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California Child Support

California uses the Income Shares Model for calculating child support. If the parents are unable to agree on child support, the judge will make a determination based on a statewide formula. The guideline calculation depends on the following criteria:

  • How much money the parents earn or can earn;
  • How much other income each parent receives;
  • How many children these parents have together;
  • How much time each parent spends with their child(ren);
  • The actual tax filing status of each parent;
  • Support of children from other relationships;
  • Health insurance expenses;
  • Mandatory union dues;
  • Mandatory retirement contributions;
  • The cost of sharing daycare and uninsured health-care costs; and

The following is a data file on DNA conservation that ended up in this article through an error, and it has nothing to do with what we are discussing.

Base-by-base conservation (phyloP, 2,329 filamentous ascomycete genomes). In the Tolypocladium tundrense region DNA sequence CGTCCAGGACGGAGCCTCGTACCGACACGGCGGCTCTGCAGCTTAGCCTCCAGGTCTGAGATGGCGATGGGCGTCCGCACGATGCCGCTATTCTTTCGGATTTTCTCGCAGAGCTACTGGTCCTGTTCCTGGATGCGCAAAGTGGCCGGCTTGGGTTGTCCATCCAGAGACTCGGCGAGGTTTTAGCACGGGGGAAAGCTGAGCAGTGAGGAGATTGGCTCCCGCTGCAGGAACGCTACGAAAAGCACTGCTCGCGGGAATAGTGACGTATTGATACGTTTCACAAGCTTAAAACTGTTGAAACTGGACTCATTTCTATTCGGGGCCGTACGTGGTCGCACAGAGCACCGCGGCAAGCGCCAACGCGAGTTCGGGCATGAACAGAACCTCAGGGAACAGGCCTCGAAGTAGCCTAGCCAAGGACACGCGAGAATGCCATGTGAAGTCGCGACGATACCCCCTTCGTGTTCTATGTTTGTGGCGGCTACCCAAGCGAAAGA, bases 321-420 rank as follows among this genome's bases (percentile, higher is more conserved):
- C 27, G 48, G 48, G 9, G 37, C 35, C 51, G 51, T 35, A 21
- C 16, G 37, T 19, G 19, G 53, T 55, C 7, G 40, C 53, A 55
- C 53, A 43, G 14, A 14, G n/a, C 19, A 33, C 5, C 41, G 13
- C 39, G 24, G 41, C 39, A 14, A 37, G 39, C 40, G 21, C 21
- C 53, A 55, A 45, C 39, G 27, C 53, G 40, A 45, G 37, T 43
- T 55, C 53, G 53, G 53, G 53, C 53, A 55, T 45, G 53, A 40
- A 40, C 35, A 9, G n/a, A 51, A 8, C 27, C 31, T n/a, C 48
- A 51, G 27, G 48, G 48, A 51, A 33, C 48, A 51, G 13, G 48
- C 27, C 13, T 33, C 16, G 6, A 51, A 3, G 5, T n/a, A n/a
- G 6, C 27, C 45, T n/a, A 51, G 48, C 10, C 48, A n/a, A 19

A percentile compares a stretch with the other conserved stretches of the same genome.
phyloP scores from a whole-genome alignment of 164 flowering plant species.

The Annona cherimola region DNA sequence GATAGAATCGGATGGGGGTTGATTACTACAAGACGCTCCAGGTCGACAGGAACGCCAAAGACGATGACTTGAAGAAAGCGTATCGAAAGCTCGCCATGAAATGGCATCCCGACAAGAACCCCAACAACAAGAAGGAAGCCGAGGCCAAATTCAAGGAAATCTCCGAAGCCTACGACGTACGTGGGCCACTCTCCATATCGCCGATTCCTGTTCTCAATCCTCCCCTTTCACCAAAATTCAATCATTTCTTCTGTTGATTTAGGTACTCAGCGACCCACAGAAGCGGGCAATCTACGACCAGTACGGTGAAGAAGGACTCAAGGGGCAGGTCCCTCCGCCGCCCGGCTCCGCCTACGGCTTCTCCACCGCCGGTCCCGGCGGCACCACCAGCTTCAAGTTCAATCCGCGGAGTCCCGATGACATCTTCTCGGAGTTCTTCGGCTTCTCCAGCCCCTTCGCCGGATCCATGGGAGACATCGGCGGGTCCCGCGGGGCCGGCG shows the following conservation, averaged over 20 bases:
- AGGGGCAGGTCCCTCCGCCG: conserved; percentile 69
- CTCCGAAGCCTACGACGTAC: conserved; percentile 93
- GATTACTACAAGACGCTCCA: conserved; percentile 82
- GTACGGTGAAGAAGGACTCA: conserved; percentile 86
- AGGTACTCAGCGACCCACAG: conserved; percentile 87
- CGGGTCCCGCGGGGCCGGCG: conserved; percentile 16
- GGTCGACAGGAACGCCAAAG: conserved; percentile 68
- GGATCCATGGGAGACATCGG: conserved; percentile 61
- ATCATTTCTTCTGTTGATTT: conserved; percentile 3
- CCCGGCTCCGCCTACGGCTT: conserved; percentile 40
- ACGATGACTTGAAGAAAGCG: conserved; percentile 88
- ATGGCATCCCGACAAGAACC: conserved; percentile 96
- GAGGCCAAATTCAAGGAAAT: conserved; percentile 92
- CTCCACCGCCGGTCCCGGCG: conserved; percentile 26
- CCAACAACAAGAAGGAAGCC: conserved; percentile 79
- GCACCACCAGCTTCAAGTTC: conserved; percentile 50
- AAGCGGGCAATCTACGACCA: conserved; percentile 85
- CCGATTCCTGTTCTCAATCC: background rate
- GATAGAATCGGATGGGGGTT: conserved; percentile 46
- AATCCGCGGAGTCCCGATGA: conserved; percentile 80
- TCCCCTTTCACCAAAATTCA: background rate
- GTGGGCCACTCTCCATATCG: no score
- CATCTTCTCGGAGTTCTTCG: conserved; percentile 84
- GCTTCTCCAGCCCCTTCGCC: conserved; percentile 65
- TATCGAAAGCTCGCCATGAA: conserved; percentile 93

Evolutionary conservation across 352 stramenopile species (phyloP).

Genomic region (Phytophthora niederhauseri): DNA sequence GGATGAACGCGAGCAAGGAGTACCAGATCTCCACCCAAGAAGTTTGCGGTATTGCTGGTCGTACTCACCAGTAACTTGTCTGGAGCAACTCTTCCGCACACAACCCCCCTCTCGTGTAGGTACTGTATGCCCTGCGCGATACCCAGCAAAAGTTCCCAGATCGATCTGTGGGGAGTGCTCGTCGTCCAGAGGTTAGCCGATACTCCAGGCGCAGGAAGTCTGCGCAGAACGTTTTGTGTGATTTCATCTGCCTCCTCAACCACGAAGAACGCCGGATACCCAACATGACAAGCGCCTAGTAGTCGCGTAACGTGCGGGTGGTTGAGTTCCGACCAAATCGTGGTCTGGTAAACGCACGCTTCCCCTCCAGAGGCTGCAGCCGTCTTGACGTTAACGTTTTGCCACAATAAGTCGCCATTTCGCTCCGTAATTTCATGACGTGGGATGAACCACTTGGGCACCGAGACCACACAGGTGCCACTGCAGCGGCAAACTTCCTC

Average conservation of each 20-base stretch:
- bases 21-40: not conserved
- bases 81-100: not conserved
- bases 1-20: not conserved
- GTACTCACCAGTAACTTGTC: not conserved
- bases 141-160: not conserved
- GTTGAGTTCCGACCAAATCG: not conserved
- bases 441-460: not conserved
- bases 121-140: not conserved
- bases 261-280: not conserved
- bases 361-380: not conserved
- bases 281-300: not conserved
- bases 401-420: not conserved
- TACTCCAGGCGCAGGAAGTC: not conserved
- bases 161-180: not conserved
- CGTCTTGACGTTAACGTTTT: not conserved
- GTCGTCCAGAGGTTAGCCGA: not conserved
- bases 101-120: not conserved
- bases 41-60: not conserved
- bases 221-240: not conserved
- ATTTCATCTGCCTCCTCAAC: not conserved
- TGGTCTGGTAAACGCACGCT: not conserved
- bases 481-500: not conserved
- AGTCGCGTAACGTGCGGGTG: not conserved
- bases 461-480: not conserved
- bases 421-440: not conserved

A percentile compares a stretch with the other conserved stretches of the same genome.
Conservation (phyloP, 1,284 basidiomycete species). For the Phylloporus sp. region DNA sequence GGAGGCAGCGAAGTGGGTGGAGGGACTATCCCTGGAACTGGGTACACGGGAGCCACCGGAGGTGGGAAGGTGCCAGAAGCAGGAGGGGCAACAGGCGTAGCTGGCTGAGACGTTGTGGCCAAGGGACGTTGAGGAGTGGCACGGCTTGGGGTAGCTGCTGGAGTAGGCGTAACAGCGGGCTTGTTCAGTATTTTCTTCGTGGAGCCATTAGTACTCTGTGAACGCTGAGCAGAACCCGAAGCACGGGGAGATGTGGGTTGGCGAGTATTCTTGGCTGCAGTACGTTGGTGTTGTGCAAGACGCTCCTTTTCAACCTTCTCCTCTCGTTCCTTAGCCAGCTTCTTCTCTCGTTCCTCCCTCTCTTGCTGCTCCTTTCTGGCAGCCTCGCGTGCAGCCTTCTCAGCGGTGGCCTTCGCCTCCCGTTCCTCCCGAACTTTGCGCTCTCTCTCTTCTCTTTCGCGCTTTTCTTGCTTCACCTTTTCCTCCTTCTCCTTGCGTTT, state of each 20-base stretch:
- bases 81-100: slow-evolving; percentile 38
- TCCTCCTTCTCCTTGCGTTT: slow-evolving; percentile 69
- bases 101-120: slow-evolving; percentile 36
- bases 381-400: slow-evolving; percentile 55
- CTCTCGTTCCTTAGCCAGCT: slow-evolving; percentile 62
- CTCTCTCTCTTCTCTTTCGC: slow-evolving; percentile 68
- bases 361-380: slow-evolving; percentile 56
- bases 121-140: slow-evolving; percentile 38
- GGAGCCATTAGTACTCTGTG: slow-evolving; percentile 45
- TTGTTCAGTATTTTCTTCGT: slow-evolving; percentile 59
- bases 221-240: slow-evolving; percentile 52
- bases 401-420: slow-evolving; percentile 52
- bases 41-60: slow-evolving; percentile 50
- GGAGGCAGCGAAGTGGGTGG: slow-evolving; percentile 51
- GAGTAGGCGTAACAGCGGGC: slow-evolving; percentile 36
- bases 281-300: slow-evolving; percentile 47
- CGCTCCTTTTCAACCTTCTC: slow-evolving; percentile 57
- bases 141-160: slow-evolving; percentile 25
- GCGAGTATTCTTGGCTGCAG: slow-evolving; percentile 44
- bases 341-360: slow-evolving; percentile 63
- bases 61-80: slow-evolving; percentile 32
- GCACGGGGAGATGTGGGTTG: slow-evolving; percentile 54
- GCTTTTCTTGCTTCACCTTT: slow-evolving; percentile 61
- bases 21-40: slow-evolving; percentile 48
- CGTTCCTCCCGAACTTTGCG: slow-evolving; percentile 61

• Other relevant factors.

Special needs expenses, such as traveling for visitation from one parent to the other and educational expenses may be included in child support payments.

  • Parents may agree on a different support amount if they meet the following requirements.
  • They fully know their child support rights;
  • They know the guideline child support amount;
  • They are not pressured or forced to agree to this child support amount;
  • They are not receiving, nor have they applied for public assistance;
  • They believe that the child support amount is in the best interest of the child(ren); and
  • A judge approves the agreed upon amount of child support payments.

Court-ordered child support typically ends when the child marries or registers a domestic partnership; dies; is emancipated; turns 18 and is not a full-time high school student; or turns 19. 

The court may order that both parents continue to support a disabled adult child who is unable to be self-sufficient.